For working trucks, truck bedliners are a vital piece of equipment. Bedliners are products that “shield the inner-side of a truck bed from damage and also can create a skid-resistant surface allowing cargo to stay in place, depending on circumstances,” according to Wikipedia. Bed liners protect the truck’s bed, so you can use it without fear of damage to your truck’s paint. For most truck owners, a bed liner is simply part of the package. In fact, some have said that a truck without a bed liner “feels like a foot without a sock.” If your truck does not yet have a bed liner, here are some considerations to make.
Know the Options
Bed liners can be as simple as a couple of two-by-fours you lay down in the truck to protect the bed to a complicated drop-in design. When buying a liner, you must first decide if you are going to buy an aftermarket liner or one directly from the manufacturer.
Aftermarket liners include everything from rubber mats to outdoor carpeting. These can be affordable and effective, but they can also be ineffective. A better option is to choose one from the manufacturer, as this ensures a good fit and great protection.
Manufacturers offer two main options: spray-in liners and drop-in liners. Both provide their own set of benefits and drawbacks that you should consider. In short, drop-in bedliners are a less permanent and more affordable option for your truck bed. They require no preparation and can be easily removed when necessary. In contrast, spray-in bedliners adhere to your truck bed meaning they can’t easily be taken out once installed. They provide more protection for a truck bed but are also more costly.
Pros and Cons of Drop-in Liners
Drop-in liners are typically made from a form fitted plastic sheet that is placed (dropped in) the bed and bolted into place. Because they come directly from the manufacturer, they should provide an exact fit for your specific truck.
Drop-in liners come with several options. You can decide, for instance, if you want the liner to cover just the floor of the bed or the sides as well. Liners can be under the rail or over the rail, depending on what other things you will add to the truck. An advantage to a drop-in liner is that they’re much more affordable than spray-in liners. After-market drop-in liners range from $100-$400+.
According to AutoTrader.com, “spray-on liners are extremely tough, but they tend to be thinner than drop-in options. Heavy or sharp objects can cause gouges or scratches in your liner that might be better protected by the thicker drop-in option. Keep in mind, it’s possible to break a drop-in bed liner, but the force required is significant.”
The hard plastic of a drop-in liner makes it easy to load large objects. Also, they are easy to replace if needed, and can hide current damage to the truck bed. Drop-in liners do allow water to get trapped between the plastic and the truck, which can cause rust. Over time, they may also become loose and will need to be replaced.
Pros and Cons of Spray-in Liners
Spray-in liners are permanent liners because they are created by spraying polyurethane elastomer directly onto the bed. “Spray-on bedliners can be applied by roller, low pressure, cartridge driven by an air compressor or high pressure machine” (Wikipedia). This means that these liners do not allow any water, dirt or other damaging items to get trapped between the liner and the bed. They also can’t break or fall out, as can drop-in liners. The durability and overall performance of a spray-in liner is dependent on the truck bed’s initial surface preparation.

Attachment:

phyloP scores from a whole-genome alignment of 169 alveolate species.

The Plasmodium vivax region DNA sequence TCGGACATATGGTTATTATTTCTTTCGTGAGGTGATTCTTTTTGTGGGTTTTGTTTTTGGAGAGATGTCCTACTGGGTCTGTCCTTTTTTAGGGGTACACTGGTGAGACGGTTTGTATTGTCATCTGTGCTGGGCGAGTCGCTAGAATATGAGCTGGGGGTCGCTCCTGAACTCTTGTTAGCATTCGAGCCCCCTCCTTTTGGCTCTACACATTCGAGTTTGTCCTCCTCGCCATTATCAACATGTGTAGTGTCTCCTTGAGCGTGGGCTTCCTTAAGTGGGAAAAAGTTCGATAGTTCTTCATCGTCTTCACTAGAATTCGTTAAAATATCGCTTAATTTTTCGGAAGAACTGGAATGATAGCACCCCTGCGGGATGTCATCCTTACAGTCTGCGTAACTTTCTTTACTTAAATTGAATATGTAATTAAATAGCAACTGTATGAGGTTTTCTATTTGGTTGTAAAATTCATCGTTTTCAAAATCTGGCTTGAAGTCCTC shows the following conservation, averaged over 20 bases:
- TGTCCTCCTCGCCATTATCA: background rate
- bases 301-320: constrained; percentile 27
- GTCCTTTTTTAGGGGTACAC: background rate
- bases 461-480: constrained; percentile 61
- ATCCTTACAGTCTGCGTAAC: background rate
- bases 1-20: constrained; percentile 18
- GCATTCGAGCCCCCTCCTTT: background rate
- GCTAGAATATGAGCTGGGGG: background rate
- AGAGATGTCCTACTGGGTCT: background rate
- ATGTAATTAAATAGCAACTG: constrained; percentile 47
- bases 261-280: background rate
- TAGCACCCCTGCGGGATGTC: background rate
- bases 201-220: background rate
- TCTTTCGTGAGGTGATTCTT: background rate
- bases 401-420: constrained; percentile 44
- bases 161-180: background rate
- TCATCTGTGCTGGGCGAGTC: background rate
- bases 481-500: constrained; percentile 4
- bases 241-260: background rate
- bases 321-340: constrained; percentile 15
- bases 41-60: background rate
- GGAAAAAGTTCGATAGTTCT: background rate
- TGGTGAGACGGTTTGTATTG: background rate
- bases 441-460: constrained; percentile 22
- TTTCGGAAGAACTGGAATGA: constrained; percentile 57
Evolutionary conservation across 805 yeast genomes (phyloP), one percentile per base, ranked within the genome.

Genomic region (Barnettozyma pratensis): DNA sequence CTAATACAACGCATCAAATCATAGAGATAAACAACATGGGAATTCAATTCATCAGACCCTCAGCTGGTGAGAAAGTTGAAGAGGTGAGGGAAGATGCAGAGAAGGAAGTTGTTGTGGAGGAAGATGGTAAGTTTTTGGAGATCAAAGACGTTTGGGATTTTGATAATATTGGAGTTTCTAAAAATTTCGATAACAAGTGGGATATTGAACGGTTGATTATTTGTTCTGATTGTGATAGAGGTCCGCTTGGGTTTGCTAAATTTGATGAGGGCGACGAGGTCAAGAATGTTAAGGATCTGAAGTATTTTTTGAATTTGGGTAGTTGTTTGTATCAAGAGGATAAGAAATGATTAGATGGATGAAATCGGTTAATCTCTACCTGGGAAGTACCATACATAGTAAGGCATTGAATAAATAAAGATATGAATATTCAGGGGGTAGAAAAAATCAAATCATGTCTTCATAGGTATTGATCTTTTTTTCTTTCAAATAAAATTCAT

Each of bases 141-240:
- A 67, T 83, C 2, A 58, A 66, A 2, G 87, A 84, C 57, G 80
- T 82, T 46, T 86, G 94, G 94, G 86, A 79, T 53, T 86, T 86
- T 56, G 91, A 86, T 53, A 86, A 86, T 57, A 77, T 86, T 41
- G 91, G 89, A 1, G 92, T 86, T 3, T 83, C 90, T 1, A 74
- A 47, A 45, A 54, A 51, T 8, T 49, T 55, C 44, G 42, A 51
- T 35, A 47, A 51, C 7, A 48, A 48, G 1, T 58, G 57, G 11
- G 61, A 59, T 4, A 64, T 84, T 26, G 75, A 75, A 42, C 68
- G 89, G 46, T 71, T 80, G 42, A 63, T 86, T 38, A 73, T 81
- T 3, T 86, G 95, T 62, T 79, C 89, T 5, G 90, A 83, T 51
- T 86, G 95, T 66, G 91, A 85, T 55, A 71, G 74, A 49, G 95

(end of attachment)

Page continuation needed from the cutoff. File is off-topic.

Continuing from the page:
Spray-in liners typically have a gritty texture. This means that items in the bed of the truck will not slide around, because the bed itself has traction. A spray-in liner is also more aesthetically appealing, because it does not add bulk to the truck. That said, these are more expensive than drop-in liners. While you can do it yourself, it’s best to have the factory install this liner to ensure it is done right. Loading heavy items can be difficult, because these liners are designed with built-in traction, so the items don’t slide in easily.
Also, it’s important to note that “environmental conditions such as humidity, temperature, wind, and elevation can affect the cure process of a spray-in bedliner. Nozzle aperture, thinners, and spray pressure can be modified to allow proper distribution of the spray lining chemicals” (Wikipedia).
“At some point, virtually every truck owner stands at a crossroads — whether to drop in or spray on a bed liner. This seemingly small decision will determine how your truck ages, how you are able to use the bed and how the vehicle will look for years to come.” (AutoTrader.com)
So which type of liner is best? The answer depends on what you will do with the truck. If you are looking for longevity and the best overall protection, you want a spray-in liner. If you want ease of loading, are happy to replace the liner sometimes and need the more affordable option, then you want a drop-in liner.
Regardless of the one you choose, a liner is an important protection for your truck. Install one today, and protect the paint while enjoying the full working capabilities of your pickup.